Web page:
Floss until it steadies your hands. Sit down 
while you sheath your winter legs
in ultra-sheer pantyhose, Nude #2. Remember
the time before your ninth deposition, 
teetering in your hallway in a twisted
tree pose, you wrenched your back,
flailing like a netted trout. 
Do not bat your eyelashes at your lover,
I mean, lawyer, until you two are alone
in a taxi fleeing the scene.
Don’t shriek when plaintiff’s counsel
accuses you of sleeping with 
the defendant. Try to forget 
that co-counsel’s son carpools
with your daughter. Count the lines
in the wood grain of the
conference room table. Hum
in your head to the rat-a-tat 
of the stenographer’s flying fingers. 
Breathe. Wait for your lawyer’s objection. 
Later, when he asks: Was it true? 
don’t slap him. Don’t place a straight razor
near your bubble bath. Leave 
your pearl-handled revolver at home, 
tucked under your monogrammed hankies. 
Remember you don’t have a revolver… 
or hankies. Remember all the dimes 
you earned ironing your father’s hankies.
Try to forget his shadow in your doorway.
Try to forget his hand over your mouth.
Try to forget the sticky touch of your brother’s
beanbag chair on your bare thighs, 
your brother’s threat: I’ll tell everyone what you did.
Try to forget his needling question:
Does it feel good when I touch you here?




Elya Braden, a former corporate lawyer and entrepreneur, is now a writer and collage artist living in Los Angeles where she leads workshops for writers. Her work has appeared in Causeway Lit, Forge, Linden Avenue, poemmemoirstory, Serving House Journal, Willow Review and elsewhere. You can find her online at

Editor’s Pick – Hannah Stone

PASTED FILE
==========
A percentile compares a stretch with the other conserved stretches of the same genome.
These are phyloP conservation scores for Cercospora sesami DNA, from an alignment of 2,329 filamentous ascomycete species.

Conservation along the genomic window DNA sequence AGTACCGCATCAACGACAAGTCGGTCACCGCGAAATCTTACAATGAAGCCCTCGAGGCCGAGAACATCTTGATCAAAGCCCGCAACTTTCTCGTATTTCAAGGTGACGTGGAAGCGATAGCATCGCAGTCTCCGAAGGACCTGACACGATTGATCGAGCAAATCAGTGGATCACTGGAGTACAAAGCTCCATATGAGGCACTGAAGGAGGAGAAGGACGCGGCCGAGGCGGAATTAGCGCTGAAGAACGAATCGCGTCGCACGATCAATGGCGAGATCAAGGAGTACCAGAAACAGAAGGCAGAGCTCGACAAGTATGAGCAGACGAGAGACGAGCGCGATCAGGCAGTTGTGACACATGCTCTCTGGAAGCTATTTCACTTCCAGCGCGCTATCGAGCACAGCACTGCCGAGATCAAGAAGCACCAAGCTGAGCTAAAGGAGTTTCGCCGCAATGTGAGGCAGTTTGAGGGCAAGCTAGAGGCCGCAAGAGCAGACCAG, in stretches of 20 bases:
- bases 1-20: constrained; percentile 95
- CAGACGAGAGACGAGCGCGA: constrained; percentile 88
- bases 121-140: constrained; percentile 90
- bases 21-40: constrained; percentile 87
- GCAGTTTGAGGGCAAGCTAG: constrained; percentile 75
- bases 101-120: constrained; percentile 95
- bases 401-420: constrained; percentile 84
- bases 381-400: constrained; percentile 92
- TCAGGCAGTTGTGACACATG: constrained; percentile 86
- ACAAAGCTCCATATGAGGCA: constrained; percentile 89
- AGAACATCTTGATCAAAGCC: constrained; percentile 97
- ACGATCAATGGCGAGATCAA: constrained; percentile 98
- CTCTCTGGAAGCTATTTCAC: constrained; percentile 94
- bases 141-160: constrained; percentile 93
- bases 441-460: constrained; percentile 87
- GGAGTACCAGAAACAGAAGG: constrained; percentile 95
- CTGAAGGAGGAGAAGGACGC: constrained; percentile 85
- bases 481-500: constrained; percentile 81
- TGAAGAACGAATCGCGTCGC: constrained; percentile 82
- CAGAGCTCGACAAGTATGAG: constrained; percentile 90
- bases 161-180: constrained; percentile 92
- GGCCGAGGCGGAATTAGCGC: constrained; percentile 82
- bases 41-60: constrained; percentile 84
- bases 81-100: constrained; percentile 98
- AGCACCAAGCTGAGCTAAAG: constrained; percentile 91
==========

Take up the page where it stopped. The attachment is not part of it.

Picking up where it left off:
While the re-launch submissions roll in (which we will be selecting from at the end of June) I asked my two co-editors which of the poems that had picked up either a Readers’ Choice or Editor’s Choice Award in the past were their favourite poems.

I’ll start with Hannah Stone’s choice, which is I Help My Husband Sleep by Karen Greenbaum-Maya. The subject matter is common ground, which makes it that much harder to write it well, especially when you are up against wonderful canonical poems such as those written by Sharon Olds about her father. This one touched all three editors profoundly, and I seem to remember Brett Evans over at Prole really liking this too.


I Help My Husband Sleep

Your head rolls onto my shoulder, crushes
my hair so it rasps in my ear.
I smell your silver hair,
Einstein-wild from hospital sweat,
waxy under my hand.
Me almost under you, offering myself
as a better bed, compressing
the single-use egg-crate mattress.
I’m here to let you let down.
Stop fighting your eyelids’ pull.
Burrow your heavy head into my breast.
I’ll hold on while you take up your dreams
like a tired dog who feels the grass
under his paws, twitching in his sleep
at the flicker of abundant rabbits.
I lie braced in the narrow bed
that keeps me from cradling you enough.



Karen Greenbaum-Maya, retired clinical psychologist, German major, two-time Pushcart nominee and occasional photographer, no longer lives for Art but still thinks about it a lot. Kattywompus Press publishes her two chapbooks, Burrowing Song and Eggs Satori. Kelsay Books publishes her book-length collection, The Book of Knots and their Untying.